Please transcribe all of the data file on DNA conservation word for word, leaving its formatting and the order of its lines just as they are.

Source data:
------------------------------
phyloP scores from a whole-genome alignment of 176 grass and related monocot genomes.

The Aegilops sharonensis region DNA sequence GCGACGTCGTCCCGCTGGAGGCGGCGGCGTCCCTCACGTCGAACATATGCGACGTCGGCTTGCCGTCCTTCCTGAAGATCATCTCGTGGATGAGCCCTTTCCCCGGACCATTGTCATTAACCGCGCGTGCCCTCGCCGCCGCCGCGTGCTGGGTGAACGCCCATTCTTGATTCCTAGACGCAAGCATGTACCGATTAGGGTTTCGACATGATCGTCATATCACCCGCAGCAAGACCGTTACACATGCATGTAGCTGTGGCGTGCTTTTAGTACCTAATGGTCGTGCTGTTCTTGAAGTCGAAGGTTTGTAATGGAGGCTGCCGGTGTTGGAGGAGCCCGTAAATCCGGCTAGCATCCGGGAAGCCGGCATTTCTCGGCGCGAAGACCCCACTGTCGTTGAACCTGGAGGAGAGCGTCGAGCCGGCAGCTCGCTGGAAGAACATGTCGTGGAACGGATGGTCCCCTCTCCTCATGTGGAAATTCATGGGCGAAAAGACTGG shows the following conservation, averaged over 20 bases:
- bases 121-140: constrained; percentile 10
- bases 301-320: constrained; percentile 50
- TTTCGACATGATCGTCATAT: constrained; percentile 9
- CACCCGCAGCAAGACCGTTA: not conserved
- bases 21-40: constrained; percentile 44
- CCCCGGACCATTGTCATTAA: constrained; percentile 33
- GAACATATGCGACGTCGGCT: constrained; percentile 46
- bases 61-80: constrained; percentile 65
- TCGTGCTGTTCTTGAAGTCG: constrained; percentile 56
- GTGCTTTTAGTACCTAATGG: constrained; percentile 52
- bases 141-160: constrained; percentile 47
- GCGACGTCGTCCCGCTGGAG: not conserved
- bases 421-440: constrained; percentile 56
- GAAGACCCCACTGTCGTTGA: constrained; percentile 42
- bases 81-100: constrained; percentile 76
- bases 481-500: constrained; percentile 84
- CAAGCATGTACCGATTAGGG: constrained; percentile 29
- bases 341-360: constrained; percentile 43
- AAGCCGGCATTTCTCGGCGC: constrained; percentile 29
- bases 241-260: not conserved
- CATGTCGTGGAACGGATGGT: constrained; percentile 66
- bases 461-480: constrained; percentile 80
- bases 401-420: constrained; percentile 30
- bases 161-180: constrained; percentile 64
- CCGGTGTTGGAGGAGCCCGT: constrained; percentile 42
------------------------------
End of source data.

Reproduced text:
phyloP scores from a whole-genome alignment of 176 grass and related monocot genomes.

The Aegilops sharonensis region DNA sequence GCGACGTCGTCCCGCTGGAGGCGGCGGCGTCCCTCACGTCGAACATATGCGACGTCGGCTTGCCGTCCTTCCTGAAGATCATCTCGTGGATGAGCCCTTTCCCCGGACCATTGTCATTAACCGCGCGTGCCCTCGCCGCCGCCGCGTGCTGGGTGAACGCCCATTCTTGATTCCTAGACGCAAGCATGTACCGATTAGGGTTTCGACATGATCGTCATATCACCCGCAGCAAGACCGTTACACATGCATGTAGCTGTGGCGTGCTTTTAGTACCTAATGGTCGTGCTGTTCTTGAAGTCGAAGGTTTGTAATGGAGGCTGCCGGTGTTGGAGGAGCCCGTAAATCCGGCTAGCATCCGGGAAGCCGGCATTTCTCGGCGCGAAGACCCCACTGTCGTTGAACCTGGAGGAGAGCGTCGAGCCGGCAGCTCGCTGGAAGAACATGTCGTGGAACGGATGGTCCCCTCTCCTCATGTGGAAATTCATGGGCGAAAAGACTGG shows the following conservation, averaged over 20 bases:
- bases 121-140: constrained; percentile 10
- bases 301-320: constrained; percentile 50
- TTTCGACATGATCGTCATAT: constrained; percentile 9
- CACCCGCAGCAAGACCGTTA: not conserved
- bases 21-40: constrained; percentile 44
- CCCCGGACCATTGTCATTAA: constrained; percentile 33
- GAACATATGCGACGTCGGCT: constrained; percentile 46
- bases 61-80: constrained; percentile 65
- TCGTGCTGTTCTTGAAGTCG: constrained; percentile 56
- GTGCTTTTAGTACCTAATGG: constrained; percentile 52
- bases 141-160: constrained; percentile 47
- GCGACGTCGTCCCGCTGGAG: not conserved
- bases 421-440: constrained; percentile 56
- GAAGACCCCACTGTCGTTGA: constrained; percentile 42
- bases 81-100: constrained; percentile 76
- bases 481-500: constrained; percentile 84
- CAAGCATGTACCGATTAGGG: constrained; percentile 29
- bases 341-360: constrained; percentile 43
- AAGCCGGCATTTCTCGGCGC: constrained; percentile 29
- bases 241-260: not conserved
- CATGTCGTGGAACGGATGGT: constrained; percentile 66
- bases 461-480: constrained; percentile 80
- bases 401-420: constrained; percentile 30
- bases 161-180: constrained; percentile 64
- CCGGTGTTGGAGGAGCCCGT: constrained; percentile 42